Saturday, November 17, 2007

If Money Doesn't Buy Happiness But Happiness Gets Money What Do You Use The Money For?

Mind Hacks looks at the relationship between money and happiness "The relationship between money and happiness:Newsweek has a brief article on what research has told us about the link between money and happiness. Essentially, more money makes you happier until you're comfortable, and then, it really doesn't do much good. "

Another blog post from Fast Company puts the optimal point of money with happiness at, $1.5 million. Googling "'money and happiness' on the FC website. According to this 2003 article, $1.5 million net worth is the magic figure where people's feelings of happiness go from nowhere to nirvana in nanoseconds."

Even more helpful, since getting $1.5 million any time soon is unlikely, is some good advice as to what to avoid being:

Uncomfortably challenged = stress and an untimely death.
Comfortably unchallenged = numb and stagnant; has a strange habit of morphing into uncomfortably unchallenged over time.

The post goes on to discuss finding happiness by following the different drummer in your career. This according to another Fast Company article means happiness comes from figuring out "How to Get the Job of Your Dreams"

"There's heaps of research out there that shows that the quality of your work affects your well-being and mental health. This has spillover effects for your life outside of work," says Professor Sharon Parker, Director of the Institute of Work Psychology at the University of Sheffield. She emphasizes that money is not usually the sole motivating factor behind why people choose to stay in a particular job; more important is whether it's challenging, exciting and stimulating."

Dan Gilbert provides insights into why we are happy and why we are not happy.

It is however Matthieu Ricard: Monk, author, photographer who provides us the habits of happiness.

You Can't Talk Your Way Through A Paradigm Shift

Businesspundit: YUM Brands and The World's Largest CSR Project
This caught my eye because it is in direct opposition to another article that I decided to bypass because it wasn't clear to me what was the intention of the article and my general sense was negative. Watch Out for Anti-Social Responsibility Campaigns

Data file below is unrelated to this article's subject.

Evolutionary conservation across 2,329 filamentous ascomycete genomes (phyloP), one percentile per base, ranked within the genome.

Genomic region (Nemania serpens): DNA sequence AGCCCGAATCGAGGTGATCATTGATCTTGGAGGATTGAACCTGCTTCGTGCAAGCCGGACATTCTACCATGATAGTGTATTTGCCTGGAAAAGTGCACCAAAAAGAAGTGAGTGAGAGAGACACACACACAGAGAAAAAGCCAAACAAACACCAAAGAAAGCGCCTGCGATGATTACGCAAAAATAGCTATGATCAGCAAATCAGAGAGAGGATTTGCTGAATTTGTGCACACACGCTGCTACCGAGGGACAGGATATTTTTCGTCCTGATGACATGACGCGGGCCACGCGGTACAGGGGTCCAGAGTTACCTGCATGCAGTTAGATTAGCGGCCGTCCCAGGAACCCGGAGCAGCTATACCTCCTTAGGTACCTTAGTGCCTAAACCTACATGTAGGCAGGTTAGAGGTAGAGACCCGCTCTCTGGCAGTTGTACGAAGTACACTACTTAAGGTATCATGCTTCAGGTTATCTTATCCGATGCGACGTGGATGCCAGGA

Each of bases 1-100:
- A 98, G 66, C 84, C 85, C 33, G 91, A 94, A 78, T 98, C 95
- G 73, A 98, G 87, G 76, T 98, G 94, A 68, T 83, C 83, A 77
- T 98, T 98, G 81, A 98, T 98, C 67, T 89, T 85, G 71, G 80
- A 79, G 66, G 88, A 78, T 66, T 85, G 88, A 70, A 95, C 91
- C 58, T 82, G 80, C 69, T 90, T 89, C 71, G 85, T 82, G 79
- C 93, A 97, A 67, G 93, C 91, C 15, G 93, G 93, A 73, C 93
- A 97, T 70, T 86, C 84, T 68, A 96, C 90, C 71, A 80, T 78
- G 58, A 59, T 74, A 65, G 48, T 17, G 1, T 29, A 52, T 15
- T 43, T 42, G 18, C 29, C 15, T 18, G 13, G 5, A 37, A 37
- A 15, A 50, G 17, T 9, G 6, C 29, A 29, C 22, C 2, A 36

Rob, the author of the first blog admits to being, "skeptical of these types of corporate projects, but Yum employees have really supported this effort, donating money and time to help make a difference. Regardless of your philosophical views on CSR, this project is interesting because Yum seems to be walking the walk, not just talking the talk."

The title of the second blog post is confusing. "Social responsibility is being embraced by businesses. But as more companies participate in causes, watch out for “anti-social responsibility” activists. If your business has any vulnerabilities to a negative public relations campaign by a passionate activist, participating in a highly-publicized cause may be just the thing that puts your vulnerabilities under a spotlight." So are we being warned about spoilsports who ruin the party or are we being warned that if we we need to walk the walk and not just talk the talk. This weblog has raised concerns before with superficial efforts to address problems that focus more on style than substance and not just with businesses.

Is What You Do Who You Are?

Seth's Blog: End your tasks, end your job?

"It's no wonder, then, that groupthink and politics and natural defenses kick in every time strategy is discussed."

One means of defining ourselves is by our job and the means of defining our job is what we do, what are our tasks? Sometimes that is hard to define. Certain tasks can be essential when working in a multi-discipline organization, however explaining how they relate to the overall enterprise can be a challenge. Especially, if they focus on organizational cohesion to move projects forward rather than direct application of a certain discipline.

As Seth asks, if your tasks, that which you do day in and out, ends does that end your job. If that job and those tasks have defined you, how do you then define yourself? As Seth points out, organizations often do a bad job at responding to this, depending on all too often on worn out paradigms. I am less optimistic about his ideas about creating change within the organization. Most upper management would not go for it and neither would most of the line staff. I believe it is something one will have to do for oneself.

Character and Personal Force

"Character and personal force are the only investments that are worth anything."

--Walt Whitman, poet

Making Personal Paradigm Changes to Make Social Paradigm Shifts